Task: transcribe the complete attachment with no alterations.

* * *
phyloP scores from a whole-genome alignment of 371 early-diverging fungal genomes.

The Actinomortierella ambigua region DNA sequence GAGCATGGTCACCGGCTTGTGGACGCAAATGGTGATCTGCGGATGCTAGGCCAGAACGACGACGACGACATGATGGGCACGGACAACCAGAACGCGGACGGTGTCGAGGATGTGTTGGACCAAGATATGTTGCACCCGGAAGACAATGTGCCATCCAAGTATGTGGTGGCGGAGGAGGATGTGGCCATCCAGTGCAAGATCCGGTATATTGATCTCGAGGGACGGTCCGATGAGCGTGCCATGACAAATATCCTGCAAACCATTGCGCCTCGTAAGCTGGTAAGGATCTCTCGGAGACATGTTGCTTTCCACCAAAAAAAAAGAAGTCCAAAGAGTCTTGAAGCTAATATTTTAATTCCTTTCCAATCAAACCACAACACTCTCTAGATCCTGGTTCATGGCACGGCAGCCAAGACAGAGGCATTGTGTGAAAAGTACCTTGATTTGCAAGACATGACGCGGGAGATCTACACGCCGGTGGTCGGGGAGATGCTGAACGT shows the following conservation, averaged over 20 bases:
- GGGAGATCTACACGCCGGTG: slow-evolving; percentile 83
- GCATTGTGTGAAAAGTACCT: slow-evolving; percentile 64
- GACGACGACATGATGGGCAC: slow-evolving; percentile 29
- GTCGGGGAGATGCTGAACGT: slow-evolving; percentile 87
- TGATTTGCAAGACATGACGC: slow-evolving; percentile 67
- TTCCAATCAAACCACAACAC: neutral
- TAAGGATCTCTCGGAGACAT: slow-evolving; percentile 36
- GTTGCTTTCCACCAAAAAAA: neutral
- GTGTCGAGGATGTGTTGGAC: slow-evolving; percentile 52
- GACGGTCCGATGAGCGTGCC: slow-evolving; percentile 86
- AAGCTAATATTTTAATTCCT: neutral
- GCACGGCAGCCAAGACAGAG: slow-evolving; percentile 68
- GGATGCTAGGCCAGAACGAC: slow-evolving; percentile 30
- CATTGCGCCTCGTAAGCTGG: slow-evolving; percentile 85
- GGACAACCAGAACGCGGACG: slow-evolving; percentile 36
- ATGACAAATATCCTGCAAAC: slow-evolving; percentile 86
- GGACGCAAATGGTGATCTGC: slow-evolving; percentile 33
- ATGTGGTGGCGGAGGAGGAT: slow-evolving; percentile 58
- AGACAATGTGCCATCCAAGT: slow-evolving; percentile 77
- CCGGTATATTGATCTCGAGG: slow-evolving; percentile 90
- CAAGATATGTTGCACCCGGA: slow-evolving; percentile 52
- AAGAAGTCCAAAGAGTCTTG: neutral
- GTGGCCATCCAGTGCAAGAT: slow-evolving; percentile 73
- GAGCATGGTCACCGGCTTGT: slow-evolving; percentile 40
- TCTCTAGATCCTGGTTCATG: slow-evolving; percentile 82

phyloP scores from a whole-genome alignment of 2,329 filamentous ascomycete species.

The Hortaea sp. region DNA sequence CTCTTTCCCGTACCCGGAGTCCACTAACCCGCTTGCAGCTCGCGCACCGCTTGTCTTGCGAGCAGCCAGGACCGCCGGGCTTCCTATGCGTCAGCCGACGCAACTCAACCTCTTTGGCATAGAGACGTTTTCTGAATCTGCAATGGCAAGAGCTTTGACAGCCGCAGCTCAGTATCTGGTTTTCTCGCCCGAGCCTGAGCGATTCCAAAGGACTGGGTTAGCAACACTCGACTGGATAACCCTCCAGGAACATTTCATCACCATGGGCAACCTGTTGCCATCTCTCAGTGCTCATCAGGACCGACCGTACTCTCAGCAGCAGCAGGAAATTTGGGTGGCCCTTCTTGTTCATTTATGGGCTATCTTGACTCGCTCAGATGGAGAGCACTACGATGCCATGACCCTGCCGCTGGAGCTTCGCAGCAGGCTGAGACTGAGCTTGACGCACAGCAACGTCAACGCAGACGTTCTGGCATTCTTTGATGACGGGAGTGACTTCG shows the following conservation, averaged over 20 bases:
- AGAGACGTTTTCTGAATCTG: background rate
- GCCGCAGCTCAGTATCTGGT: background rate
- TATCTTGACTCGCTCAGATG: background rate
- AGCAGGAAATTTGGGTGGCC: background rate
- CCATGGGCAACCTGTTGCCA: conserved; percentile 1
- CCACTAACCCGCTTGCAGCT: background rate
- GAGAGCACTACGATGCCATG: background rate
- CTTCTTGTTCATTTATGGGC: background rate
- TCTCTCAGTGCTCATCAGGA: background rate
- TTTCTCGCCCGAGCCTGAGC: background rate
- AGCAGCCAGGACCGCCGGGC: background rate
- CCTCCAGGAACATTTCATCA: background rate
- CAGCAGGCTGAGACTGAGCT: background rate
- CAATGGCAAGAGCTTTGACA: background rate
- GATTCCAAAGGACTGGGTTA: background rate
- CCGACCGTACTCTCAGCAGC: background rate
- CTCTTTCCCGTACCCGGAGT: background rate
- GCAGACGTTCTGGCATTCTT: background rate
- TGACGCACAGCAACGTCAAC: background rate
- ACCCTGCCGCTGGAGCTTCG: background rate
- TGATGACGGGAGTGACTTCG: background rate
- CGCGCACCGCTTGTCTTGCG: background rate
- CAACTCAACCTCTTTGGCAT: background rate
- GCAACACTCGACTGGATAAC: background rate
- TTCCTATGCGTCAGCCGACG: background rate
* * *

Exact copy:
phyloP scores from a whole-genome alignment of 371 early-diverging fungal genomes.

The Actinomortierella ambigua region DNA sequence GAGCATGGTCACCGGCTTGTGGACGCAAATGGTGATCTGCGGATGCTAGGCCAGAACGACGACGACGACATGATGGGCACGGACAACCAGAACGCGGACGGTGTCGAGGATGTGTTGGACCAAGATATGTTGCACCCGGAAGACAATGTGCCATCCAAGTATGTGGTGGCGGAGGAGGATGTGGCCATCCAGTGCAAGATCCGGTATATTGATCTCGAGGGACGGTCCGATGAGCGTGCCATGACAAATATCCTGCAAACCATTGCGCCTCGTAAGCTGGTAAGGATCTCTCGGAGACATGTTGCTTTCCACCAAAAAAAAAGAAGTCCAAAGAGTCTTGAAGCTAATATTTTAATTCCTTTCCAATCAAACCACAACACTCTCTAGATCCTGGTTCATGGCACGGCAGCCAAGACAGAGGCATTGTGTGAAAAGTACCTTGATTTGCAAGACATGACGCGGGAGATCTACACGCCGGTGGTCGGGGAGATGCTGAACGT shows the following conservation, averaged over 20 bases:
- GGGAGATCTACACGCCGGTG: slow-evolving; percentile 83
- GCATTGTGTGAAAAGTACCT: slow-evolving; percentile 64
- GACGACGACATGATGGGCAC: slow-evolving; percentile 29
- GTCGGGGAGATGCTGAACGT: slow-evolving; percentile 87
- TGATTTGCAAGACATGACGC: slow-evolving; percentile 67
- TTCCAATCAAACCACAACAC: neutral
- TAAGGATCTCTCGGAGACAT: slow-evolving; percentile 36
- GTTGCTTTCCACCAAAAAAA: neutral
- GTGTCGAGGATGTGTTGGAC: slow-evolving; percentile 52
- GACGGTCCGATGAGCGTGCC: slow-evolving; percentile 86
- AAGCTAATATTTTAATTCCT: neutral
- GCACGGCAGCCAAGACAGAG: slow-evolving; percentile 68
- GGATGCTAGGCCAGAACGAC: slow-evolving; percentile 30
- CATTGCGCCTCGTAAGCTGG: slow-evolving; percentile 85
- GGACAACCAGAACGCGGACG: slow-evolving; percentile 36
- ATGACAAATATCCTGCAAAC: slow-evolving; percentile 86
- GGACGCAAATGGTGATCTGC: slow-evolving; percentile 33
- ATGTGGTGGCGGAGGAGGAT: slow-evolving; percentile 58
- AGACAATGTGCCATCCAAGT: slow-evolving; percentile 77
- CCGGTATATTGATCTCGAGG: slow-evolving; percentile 90
- CAAGATATGTTGCACCCGGA: slow-evolving; percentile 52
- AAGAAGTCCAAAGAGTCTTG: neutral
- GTGGCCATCCAGTGCAAGAT: slow-evolving; percentile 73
- GAGCATGGTCACCGGCTTGT: slow-evolving; percentile 40
- TCTCTAGATCCTGGTTCATG: slow-evolving; percentile 82

phyloP scores from a whole-genome alignment of 2,329 filamentous ascomycete species.

The Hortaea sp. region DNA sequence CTCTTTCCCGTACCCGGAGTCCACTAACCCGCTTGCAGCTCGCGCACCGCTTGTCTTGCGAGCAGCCAGGACCGCCGGGCTTCCTATGCGTCAGCCGACGCAACTCAACCTCTTTGGCATAGAGACGTTTTCTGAATCTGCAATGGCAAGAGCTTTGACAGCCGCAGCTCAGTATCTGGTTTTCTCGCCCGAGCCTGAGCGATTCCAAAGGACTGGGTTAGCAACACTCGACTGGATAACCCTCCAGGAACATTTCATCACCATGGGCAACCTGTTGCCATCTCTCAGTGCTCATCAGGACCGACCGTACTCTCAGCAGCAGCAGGAAATTTGGGTGGCCCTTCTTGTTCATTTATGGGCTATCTTGACTCGCTCAGATGGAGAGCACTACGATGCCATGACCCTGCCGCTGGAGCTTCGCAGCAGGCTGAGACTGAGCTTGACGCACAGCAACGTCAACGCAGACGTTCTGGCATTCTTTGATGACGGGAGTGACTTCG shows the following conservation, averaged over 20 bases:
- AGAGACGTTTTCTGAATCTG: background rate
- GCCGCAGCTCAGTATCTGGT: background rate
- TATCTTGACTCGCTCAGATG: background rate
- AGCAGGAAATTTGGGTGGCC: background rate
- CCATGGGCAACCTGTTGCCA: conserved; percentile 1
- CCACTAACCCGCTTGCAGCT: background rate
- GAGAGCACTACGATGCCATG: background rate
- CTTCTTGTTCATTTATGGGC: background rate
- TCTCTCAGTGCTCATCAGGA: background rate
- TTTCTCGCCCGAGCCTGAGC: background rate
- AGCAGCCAGGACCGCCGGGC: background rate
- CCTCCAGGAACATTTCATCA: background rate
- CAGCAGGCTGAGACTGAGCT: background rate
- CAATGGCAAGAGCTTTGACA: background rate
- GATTCCAAAGGACTGGGTTA: background rate
- CCGACCGTACTCTCAGCAGC: background rate
- CTCTTTCCCGTACCCGGAGT: background rate
- GCAGACGTTCTGGCATTCTT: background rate
- TGACGCACAGCAACGTCAAC: background rate
- ACCCTGCCGCTGGAGCTTCG: background rate
- TGATGACGGGAGTGACTTCG: background rate
- CGCGCACCGCTTGTCTTGCG: background rate
- CAACTCAACCTCTTTGGCAT: background rate
- GCAACACTCGACTGGATAAC: background rate
- TTCCTATGCGTCAGCCGACG: background rate